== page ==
On the surface it might seem like Shame, Shame is more of the same from Dr. Dog, and in many ways it is. They still sound basically the same and still write great rock tunes straight out of the early '70s. But there are some key differences from their past albums as well. They've brought in an outside co-producer for the first time (Rob Schnapf) and scaled back the production excesses of Fate. Don't worry; Shame, Shame still has all the sweet backing vocals you'd expect and plenty of interesting/oddball production details, but it's the songs that are at the forefront, not the production. And while they don't seem autobiographical or even specific, the lyrics sound more like they're drawn from real life, giving an added depth that hadn't really been there before. There's also a bit more of a world-weary undercurrent, but it's never sad or depressing (probably just a symptom of too much touring). But that said, this is still a Dr. Dog album and it's bound to put a smile on your face. These guys have a real knack for making classic-sounding rock & roll and Shame, Shame is the sound of a fine band really hitting its stride.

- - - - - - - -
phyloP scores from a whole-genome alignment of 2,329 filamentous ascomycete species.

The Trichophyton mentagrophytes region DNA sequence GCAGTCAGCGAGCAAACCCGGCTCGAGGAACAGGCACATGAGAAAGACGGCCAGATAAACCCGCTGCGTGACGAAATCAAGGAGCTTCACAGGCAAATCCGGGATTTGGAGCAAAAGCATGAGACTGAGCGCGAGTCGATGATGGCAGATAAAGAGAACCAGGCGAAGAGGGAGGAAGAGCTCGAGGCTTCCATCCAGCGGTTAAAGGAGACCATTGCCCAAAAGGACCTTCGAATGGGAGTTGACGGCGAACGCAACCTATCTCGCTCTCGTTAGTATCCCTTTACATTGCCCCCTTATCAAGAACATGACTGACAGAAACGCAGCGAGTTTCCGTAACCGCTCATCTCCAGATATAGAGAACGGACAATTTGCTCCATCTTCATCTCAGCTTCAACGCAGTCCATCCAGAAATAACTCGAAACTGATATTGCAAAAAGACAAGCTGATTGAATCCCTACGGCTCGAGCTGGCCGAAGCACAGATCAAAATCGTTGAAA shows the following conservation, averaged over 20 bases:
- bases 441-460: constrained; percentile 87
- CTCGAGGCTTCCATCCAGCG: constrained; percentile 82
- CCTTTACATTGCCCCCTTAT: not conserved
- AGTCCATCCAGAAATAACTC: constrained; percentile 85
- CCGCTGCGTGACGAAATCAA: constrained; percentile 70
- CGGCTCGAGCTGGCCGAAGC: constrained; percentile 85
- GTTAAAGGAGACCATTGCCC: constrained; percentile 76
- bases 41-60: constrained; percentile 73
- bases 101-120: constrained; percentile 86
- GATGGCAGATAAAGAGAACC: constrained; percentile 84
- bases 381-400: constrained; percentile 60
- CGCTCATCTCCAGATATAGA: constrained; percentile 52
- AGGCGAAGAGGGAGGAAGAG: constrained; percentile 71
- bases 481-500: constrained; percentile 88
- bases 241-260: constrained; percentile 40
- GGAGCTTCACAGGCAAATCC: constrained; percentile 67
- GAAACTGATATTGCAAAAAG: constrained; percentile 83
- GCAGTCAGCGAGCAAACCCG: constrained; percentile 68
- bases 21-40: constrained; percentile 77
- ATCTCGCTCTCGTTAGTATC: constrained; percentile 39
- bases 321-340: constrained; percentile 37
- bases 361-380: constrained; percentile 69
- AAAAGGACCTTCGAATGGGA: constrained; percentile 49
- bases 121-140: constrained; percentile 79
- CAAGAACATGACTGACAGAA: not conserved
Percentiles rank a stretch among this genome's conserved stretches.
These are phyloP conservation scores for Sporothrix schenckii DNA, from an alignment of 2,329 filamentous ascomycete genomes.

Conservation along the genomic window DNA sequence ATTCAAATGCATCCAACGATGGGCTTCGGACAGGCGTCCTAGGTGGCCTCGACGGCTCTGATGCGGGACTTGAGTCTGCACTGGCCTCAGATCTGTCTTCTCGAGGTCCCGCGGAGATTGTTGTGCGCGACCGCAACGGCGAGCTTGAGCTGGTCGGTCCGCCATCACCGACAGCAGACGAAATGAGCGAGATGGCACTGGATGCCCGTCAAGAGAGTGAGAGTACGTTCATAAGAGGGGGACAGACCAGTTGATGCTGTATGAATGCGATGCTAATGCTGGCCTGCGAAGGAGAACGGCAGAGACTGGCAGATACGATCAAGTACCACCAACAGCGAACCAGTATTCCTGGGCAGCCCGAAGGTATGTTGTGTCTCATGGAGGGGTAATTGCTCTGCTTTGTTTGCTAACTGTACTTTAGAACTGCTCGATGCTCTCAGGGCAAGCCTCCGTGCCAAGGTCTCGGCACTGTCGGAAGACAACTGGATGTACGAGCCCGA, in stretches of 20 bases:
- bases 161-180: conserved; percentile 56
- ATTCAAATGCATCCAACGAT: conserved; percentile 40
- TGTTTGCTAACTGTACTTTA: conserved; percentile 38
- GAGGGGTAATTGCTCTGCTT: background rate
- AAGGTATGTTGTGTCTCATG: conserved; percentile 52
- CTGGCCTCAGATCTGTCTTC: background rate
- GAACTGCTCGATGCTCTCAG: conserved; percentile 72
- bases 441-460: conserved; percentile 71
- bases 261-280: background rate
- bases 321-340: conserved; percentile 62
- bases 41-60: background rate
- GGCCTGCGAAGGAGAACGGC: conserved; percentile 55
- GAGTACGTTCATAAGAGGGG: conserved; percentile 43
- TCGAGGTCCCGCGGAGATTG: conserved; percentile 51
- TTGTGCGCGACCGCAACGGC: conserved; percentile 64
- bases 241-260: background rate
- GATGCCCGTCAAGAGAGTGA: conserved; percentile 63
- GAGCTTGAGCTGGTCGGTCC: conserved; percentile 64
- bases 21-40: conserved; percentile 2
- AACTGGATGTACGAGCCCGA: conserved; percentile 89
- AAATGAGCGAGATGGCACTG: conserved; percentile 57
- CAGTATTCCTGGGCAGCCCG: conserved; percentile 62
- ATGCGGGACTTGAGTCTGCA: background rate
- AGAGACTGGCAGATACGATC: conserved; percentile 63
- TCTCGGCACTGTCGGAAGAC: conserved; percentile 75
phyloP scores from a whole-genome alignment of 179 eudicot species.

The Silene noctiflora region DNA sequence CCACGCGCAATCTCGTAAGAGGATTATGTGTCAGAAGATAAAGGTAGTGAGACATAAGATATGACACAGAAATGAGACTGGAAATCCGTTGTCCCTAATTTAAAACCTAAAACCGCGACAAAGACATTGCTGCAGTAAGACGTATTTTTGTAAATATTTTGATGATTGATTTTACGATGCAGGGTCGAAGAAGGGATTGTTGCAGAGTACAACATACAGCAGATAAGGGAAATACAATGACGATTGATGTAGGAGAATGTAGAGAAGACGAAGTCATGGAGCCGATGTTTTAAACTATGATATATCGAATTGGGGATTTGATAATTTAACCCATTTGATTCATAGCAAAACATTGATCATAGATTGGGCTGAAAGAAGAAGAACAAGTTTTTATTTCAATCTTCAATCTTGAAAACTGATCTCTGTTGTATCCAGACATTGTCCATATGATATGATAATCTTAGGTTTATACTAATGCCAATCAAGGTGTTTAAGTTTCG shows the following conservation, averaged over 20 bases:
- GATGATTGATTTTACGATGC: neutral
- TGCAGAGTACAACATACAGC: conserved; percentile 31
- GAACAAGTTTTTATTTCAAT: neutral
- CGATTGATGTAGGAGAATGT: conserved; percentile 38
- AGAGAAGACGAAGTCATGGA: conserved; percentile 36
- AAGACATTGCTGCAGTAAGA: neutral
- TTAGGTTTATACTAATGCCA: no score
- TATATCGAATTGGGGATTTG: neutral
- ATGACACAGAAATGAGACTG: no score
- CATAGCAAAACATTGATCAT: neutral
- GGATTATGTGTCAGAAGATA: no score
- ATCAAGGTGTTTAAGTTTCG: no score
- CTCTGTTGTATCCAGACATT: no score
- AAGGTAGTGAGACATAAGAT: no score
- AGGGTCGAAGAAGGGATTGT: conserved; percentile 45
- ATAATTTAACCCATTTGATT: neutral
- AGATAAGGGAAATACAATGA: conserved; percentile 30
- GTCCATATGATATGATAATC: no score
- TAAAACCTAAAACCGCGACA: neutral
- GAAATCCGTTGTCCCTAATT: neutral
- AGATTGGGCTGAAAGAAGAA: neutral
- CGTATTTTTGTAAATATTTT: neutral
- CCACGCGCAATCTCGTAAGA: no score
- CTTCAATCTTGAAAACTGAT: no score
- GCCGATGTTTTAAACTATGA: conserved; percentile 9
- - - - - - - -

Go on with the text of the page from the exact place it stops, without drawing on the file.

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AllMusic Review by Sean Westergaard